Chapman’s task would not be easy. There was a reply to the article the following month by Peter W Green (one of the founders of the Athletics Weekly) which read as follows:
Both sides were represented in the Scottish athletics community but there was a large majority on Peter Green’s side of the argument. One only has to look at the material published in ‘The Scots Athlete’ by such as James Logan, letters from Percy Cerutty, items quoted in Emmet Farrell’s ‘Running Commentary’ and later the series of articles under the title ‘Web Centre’ by Brian Mitchell to see that. Chapman’s task was probably tougher than it looked at first sight.
We referred above to the coaching levy and although clubs had the option of ‘contracting out’ of paying it, the first year saw 121 clubs signed up for the scheme and only 14 opted out. the scheme was supported by four groups:-
- The Department of Education for Scotland;
- National Committee for the Training of Athletic Coaches;
- the National Coaching Committee of the SAAA; and
- the Association of Athletic Coaches (Scotland).
What did the clubs get for their single guinea? They were guaranteed at least one visit from the national coach free of charge from 1st September 1956. 40 clubs were visited in 1957 and only 15 in 1958. Did this mean that the scheme was a failure? Not at all. The importance of coaching in athletics had been spoken of by many athletes at all levels, by informed journalists and by those with an interest in the sports despite the criticism of others involved. It was now, with the appointment of Chapman and the setting up of the Coaching scheme, granted the seal of official approval and significant public backing.
Tony worked in two dimensions: Coaching Coaches and, since it is impossible to keep coaches away from coaching, since there are always very good athletes wanting to move to the next level, he helped some of the nation’s best athletes. Coaching courses were set up that included both theoretical and practical aspects. One of the younger and more go-ahead clubs in the country at the time was the Q Club in Dundee. Set up in December 1949 with seven athletes, and organised in the main by Dr Bernard Devine, its first campaign was for a good track to be laid and the club organised, with much support to have it done from politicians at all levels and anyone with influence in the area. It then tackled the deficiency of quality coaching in the area just as Chapman was appointed. If we look at the extract from the ‘Dundee Courier’ of 3rd February, 1950, almost exactly one year after he took office, we see both aspects in evidence:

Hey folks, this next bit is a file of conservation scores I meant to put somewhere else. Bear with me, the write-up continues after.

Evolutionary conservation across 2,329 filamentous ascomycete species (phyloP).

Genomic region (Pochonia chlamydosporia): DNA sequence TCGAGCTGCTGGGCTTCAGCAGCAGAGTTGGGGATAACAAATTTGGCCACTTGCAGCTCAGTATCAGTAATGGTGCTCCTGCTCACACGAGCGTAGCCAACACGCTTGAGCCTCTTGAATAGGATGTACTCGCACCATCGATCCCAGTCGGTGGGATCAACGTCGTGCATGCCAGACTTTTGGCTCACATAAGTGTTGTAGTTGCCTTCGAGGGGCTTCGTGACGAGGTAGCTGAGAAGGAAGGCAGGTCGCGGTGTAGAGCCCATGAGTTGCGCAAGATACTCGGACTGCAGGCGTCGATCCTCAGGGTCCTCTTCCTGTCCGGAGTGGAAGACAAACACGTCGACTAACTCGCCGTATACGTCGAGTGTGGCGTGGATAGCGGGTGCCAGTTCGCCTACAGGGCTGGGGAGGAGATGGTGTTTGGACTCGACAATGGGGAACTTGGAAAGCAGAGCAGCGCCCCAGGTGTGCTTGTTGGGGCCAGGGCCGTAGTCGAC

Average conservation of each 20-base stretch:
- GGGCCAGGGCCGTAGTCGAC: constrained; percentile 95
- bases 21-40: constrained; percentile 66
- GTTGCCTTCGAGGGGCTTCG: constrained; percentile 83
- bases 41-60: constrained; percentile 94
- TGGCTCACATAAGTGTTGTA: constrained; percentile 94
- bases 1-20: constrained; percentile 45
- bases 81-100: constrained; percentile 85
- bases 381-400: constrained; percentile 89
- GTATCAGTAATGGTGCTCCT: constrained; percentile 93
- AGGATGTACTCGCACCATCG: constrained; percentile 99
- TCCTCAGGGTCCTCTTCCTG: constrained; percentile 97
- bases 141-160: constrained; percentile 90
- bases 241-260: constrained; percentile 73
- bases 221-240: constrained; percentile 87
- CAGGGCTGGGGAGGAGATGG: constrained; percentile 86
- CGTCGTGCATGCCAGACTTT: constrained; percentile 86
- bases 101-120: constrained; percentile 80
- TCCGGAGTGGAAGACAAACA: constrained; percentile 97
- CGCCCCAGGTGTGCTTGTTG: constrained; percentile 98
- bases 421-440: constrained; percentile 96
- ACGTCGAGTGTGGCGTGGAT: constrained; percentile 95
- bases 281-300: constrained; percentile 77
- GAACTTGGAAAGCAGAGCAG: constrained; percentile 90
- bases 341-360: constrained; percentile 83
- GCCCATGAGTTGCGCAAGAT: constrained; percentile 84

- theoretically the demands were higher than any previous organised coaching courses with subjects like physiology, Kinesiology and anatomy
- practically, there were training, technique, tactics and rules.
He returned in December, 1953 when the photographs taken at Morgan Academy were taken and show him taking an interest in the training of some of the pupils there. The photographs were taken on Friday 12th June when he took two sessions – one for the school pupils, from several local schools, in the afternoon dealing mainly with track athletics, and one for club athletes in the evening. He then took another session the following day.